“Blessed is the man who expects nothing, for he shall never be disappointed.” – Alexander Pope
You’ve Lost that Frontier Feeling
Perhaps the legions of shops offering fake North Face jackets should have been a sign. A harbinger of what was to come. Several of the stores appeared to cater to folks on luxury family ski packages instead of remote hill tribe treks. They even had ski pants. Just no ski hills. You see, this is Sapa, in Northern Vietnam.
Sapa town proper is the former French military outpost in the rugged Hoan Lien mountains. The surrounding countryside is achingly beautiful. Contoured rice paddy fields hug the hills, local tribes toil from dawn to dusk, and mystical clouds envelope them all.
It’s a living, breathing postcard.
A little too perfect. In some respects, Sapa is a victim of its own beauty.
A few months back, I went on a hill tribe trek in northern Thailand.
There were no crowds, no vendors, and only the hint of a trail. Thing is, as wonderful as the experience was, there also wasn’t that much to see. Bamboo forests and mud. Gallons of it. And this was the only gift shop, sans gifts of course. Unless your idea of a souvenir involves dried noodles or tubes of toothpaste. In which case, you’d be like a kid in a Colgate store.
It wasn’t breathtaking, but it was raw.
Even if hordes had traipsed through there before (and I’m sure they have), the lack of travellers, trails and roadside trinkets gave it that frontier feel. It was perfect wilderness. Basic mattress on the floor. Soup made from bamboo our guide had cut that day. Hole-in-the-ground toilet. And leeches. Just as advertised.
The hill tribe trek in Sapa was on a different scale entirely. If Northern Thailand was a raft, then Sapa was the Queen Mary.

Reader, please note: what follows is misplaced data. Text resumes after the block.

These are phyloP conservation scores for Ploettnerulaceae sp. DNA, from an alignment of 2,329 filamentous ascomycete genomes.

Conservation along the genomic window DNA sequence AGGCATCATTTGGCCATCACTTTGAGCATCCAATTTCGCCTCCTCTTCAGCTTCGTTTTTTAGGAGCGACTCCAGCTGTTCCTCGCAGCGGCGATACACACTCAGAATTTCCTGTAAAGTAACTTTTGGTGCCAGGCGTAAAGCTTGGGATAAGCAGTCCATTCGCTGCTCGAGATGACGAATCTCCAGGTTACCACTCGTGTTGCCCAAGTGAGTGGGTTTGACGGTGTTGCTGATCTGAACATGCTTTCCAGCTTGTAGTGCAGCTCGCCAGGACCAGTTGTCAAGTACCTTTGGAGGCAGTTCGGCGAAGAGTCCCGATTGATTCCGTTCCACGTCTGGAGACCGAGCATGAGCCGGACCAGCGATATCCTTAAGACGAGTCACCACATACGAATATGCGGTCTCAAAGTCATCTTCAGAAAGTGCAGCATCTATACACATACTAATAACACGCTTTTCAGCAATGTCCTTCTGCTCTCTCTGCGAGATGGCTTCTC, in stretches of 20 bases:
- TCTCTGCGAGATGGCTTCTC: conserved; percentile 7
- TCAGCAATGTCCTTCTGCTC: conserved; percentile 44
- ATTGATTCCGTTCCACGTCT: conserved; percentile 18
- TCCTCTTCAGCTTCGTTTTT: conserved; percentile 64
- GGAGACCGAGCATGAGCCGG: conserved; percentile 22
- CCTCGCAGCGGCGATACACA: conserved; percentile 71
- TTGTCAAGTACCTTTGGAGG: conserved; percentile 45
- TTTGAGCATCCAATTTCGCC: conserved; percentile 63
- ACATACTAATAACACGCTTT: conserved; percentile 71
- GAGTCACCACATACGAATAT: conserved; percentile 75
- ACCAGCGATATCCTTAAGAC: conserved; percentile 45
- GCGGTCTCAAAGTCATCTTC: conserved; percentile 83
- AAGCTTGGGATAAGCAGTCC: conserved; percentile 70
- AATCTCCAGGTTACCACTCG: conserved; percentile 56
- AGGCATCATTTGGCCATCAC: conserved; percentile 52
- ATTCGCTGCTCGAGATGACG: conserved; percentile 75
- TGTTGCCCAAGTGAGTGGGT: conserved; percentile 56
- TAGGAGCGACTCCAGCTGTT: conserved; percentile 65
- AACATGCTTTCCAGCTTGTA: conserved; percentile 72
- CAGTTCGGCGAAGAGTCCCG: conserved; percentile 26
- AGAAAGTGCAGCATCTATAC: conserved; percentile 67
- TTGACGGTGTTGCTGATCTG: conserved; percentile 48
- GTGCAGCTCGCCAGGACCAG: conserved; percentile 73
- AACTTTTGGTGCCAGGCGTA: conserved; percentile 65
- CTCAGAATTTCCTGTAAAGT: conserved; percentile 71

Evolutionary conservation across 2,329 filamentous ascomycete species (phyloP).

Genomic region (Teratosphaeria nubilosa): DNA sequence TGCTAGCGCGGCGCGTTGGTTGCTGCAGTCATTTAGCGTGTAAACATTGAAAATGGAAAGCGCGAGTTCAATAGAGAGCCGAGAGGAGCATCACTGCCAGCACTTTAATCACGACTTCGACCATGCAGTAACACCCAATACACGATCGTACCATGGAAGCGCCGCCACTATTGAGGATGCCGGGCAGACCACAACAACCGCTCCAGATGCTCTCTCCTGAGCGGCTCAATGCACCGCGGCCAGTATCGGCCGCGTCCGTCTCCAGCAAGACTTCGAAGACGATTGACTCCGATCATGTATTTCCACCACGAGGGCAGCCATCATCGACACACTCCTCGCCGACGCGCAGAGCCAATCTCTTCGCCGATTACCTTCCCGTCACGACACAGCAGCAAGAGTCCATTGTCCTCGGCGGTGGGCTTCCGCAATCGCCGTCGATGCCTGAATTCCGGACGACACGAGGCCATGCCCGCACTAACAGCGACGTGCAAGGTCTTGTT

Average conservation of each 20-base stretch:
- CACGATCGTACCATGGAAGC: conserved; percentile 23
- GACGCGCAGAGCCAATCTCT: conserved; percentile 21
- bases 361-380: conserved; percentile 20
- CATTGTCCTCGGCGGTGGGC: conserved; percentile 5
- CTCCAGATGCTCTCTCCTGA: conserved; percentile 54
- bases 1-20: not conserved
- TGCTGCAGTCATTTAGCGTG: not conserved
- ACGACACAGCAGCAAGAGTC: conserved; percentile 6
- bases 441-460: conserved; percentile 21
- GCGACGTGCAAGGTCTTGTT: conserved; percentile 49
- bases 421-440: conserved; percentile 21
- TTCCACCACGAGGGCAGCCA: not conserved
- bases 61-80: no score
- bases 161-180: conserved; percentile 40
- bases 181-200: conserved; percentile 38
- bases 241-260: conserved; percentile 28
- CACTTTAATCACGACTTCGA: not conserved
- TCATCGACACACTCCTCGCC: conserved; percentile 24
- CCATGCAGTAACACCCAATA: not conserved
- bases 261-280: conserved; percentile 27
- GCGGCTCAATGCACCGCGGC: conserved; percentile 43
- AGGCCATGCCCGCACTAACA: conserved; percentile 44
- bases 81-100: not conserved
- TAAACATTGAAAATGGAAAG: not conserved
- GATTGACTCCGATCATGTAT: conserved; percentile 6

You see, the problem with having so much to see, is that so many people want to see it.
And in the rush to accommodate western dollars since the tourism floodgate opened in 1990, the Vietnamese have done a bang-up job in adopting to the needs of the ‘everytraveller’. That accommodating includes easy-to-hike trails, convenience stores, and handicrafts that are all too handy.
There is no gift shop along the trail here – the trail is the gift shop.
Maybe my expectations were set high after the rustic experience of the hill trek in Thailand. Maybe I should have searched for a more remote area. Who knows?
During the Sapa trek our group of 5 stopped for lunch at one of the traditional homestays. Nature, as it so often does, soon called. I was prepared for the traditional squat setup, but was greeted instead with a spic and span American Standard — nicer than the toilet at my hotel. And what’s worse — they had T.P.
I’ve never been so disappointed in seeing toilet paper.
Maybe Alexander Pope had the right idea after all. Expect less, and you’ll always be fulfilled.
Have you had travel experiences that failed to meet your expectations?